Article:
• Under Sharia law, apostasy is a crime punishable by death. So, reactions to non-belief include ostracization, severance of family support, abandonment, and other forms of maltreatment. In a society where the family is virtually everything in terms of social support and sustenance, family sanction is indeed the worse form of punishment for non-belief. The science is there. The scientists are there. But the popularizing scientific will is not. This is because scientists are afraid of backlash from religious establishments. Scientists do not want to disseminate scientific ideas in a way that they could be accused of blasphemy. Religious authorities are still very influential in Nigeria and will go to any length to suppress and neutralize any one promoting science in a way that puts religious claims into question. Science is still within the cocoon and control of religious authorities. Religion in Nigeria has yet to attain that liberalized state.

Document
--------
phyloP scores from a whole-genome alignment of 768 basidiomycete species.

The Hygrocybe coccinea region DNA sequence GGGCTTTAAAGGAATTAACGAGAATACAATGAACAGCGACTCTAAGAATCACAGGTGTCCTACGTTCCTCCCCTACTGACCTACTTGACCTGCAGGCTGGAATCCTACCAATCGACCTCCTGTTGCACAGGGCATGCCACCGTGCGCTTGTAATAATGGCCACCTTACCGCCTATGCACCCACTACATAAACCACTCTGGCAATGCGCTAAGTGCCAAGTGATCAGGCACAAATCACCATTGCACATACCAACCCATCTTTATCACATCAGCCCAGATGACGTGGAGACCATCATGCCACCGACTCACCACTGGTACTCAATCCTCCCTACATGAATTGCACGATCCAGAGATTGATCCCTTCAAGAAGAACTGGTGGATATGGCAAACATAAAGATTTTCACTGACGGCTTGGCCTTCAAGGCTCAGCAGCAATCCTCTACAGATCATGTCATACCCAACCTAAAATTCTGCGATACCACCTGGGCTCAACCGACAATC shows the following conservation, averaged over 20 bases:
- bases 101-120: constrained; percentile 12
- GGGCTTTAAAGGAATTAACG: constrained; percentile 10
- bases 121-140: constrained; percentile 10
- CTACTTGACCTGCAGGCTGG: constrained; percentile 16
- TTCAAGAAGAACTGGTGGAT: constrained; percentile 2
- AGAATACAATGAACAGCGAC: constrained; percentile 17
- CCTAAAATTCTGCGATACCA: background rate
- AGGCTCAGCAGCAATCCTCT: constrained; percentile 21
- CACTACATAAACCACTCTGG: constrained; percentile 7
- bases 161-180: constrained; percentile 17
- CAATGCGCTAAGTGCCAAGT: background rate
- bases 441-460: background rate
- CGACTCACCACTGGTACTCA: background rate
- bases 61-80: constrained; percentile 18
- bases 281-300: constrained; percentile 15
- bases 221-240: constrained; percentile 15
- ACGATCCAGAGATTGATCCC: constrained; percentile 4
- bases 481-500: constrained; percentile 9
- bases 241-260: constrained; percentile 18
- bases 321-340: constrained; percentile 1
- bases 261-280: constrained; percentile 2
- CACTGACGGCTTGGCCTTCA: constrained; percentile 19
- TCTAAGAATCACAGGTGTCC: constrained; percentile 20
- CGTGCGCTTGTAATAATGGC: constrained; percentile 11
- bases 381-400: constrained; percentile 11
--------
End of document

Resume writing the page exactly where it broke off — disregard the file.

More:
• Creationism is not just an issue; Creationism is the issue and exists in its both young and older Earth formations. That means in Nigeria people subscribe to the notion that the Earth was created whether it is a few thousand years ago or tens or hundreds of thousands of years ago. The belief is that Earth came into being through a divine decree. People often show disdain for science because it challenges their creationist ideas.
  • Superstition has caused so much confusion, darkness, and deception. Dogma has been used to tyrannize over the lives of the people. So, this is the time for change and of some transformation based on reason, science, critical thinking, and humanity. People are yearning for freedom and emancipation. Humanism is critical in delivering that change and in the realization of social renewal.